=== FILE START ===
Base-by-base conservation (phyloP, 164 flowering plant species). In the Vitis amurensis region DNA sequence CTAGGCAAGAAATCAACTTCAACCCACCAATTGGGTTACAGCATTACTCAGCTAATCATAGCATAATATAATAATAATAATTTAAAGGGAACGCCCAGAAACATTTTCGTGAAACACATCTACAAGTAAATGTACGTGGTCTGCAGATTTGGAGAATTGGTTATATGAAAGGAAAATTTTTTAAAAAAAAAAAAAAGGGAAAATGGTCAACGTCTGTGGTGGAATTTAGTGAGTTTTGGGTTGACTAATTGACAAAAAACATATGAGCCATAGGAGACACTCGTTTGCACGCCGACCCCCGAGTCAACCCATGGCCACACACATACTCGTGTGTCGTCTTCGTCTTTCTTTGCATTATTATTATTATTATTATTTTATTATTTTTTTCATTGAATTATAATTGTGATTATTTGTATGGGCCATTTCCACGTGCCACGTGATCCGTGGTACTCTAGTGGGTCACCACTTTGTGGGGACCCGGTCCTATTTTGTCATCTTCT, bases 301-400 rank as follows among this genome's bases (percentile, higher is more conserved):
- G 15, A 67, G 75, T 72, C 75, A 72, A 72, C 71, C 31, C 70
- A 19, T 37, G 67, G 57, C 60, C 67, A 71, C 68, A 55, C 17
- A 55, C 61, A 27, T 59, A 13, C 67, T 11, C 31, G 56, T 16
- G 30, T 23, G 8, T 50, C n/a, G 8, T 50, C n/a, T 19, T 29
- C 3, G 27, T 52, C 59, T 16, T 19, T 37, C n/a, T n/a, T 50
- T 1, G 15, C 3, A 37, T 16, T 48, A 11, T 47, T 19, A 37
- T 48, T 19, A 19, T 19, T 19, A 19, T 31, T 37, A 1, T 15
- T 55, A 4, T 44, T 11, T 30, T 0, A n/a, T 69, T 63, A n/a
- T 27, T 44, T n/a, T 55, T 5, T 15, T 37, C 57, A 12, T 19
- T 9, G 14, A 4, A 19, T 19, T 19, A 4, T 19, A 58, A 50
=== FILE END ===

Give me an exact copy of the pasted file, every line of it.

Base-by-base conservation (phyloP, 164 flowering plant species). In the Vitis amurensis region DNA sequence CTAGGCAAGAAATCAACTTCAACCCACCAATTGGGTTACAGCATTACTCAGCTAATCATAGCATAATATAATAATAATAATTTAAAGGGAACGCCCAGAAACATTTTCGTGAAACACATCTACAAGTAAATGTACGTGGTCTGCAGATTTGGAGAATTGGTTATATGAAAGGAAAATTTTTTAAAAAAAAAAAAAAGGGAAAATGGTCAACGTCTGTGGTGGAATTTAGTGAGTTTTGGGTTGACTAATTGACAAAAAACATATGAGCCATAGGAGACACTCGTTTGCACGCCGACCCCCGAGTCAACCCATGGCCACACACATACTCGTGTGTCGTCTTCGTCTTTCTTTGCATTATTATTATTATTATTATTTTATTATTTTTTTCATTGAATTATAATTGTGATTATTTGTATGGGCCATTTCCACGTGCCACGTGATCCGTGGTACTCTAGTGGGTCACCACTTTGTGGGGACCCGGTCCTATTTTGTCATCTTCT, bases 301-400 rank as follows among this genome's bases (percentile, higher is more conserved):
- G 15, A 67, G 75, T 72, C 75, A 72, A 72, C 71, C 31, C 70
- A 19, T 37, G 67, G 57, C 60, C 67, A 71, C 68, A 55, C 17
- A 55, C 61, A 27, T 59, A 13, C 67, T 11, C 31, G 56, T 16
- G 30, T 23, G 8, T 50, C n/a, G 8, T 50, C n/a, T 19, T 29
- C 3, G 27, T 52, C 59, T 16, T 19, T 37, C n/a, T n/a, T 50
- T 1, G 15, C 3, A 37, T 16, T 48, A 11, T 47, T 19, A 37
- T 48, T 19, A 19, T 19, T 19, A 19, T 31, T 37, A 1, T 15
- T 55, A 4, T 44, T 11, T 30, T 0, A n/a, T 69, T 63, A n/a
- T 27, T 44, T n/a, T 55, T 5, T 15, T 37, C 57, A 12, T 19
- T 9, G 14, A 4, A 19, T 19, T 19, A 4, T 19, A 58, A 50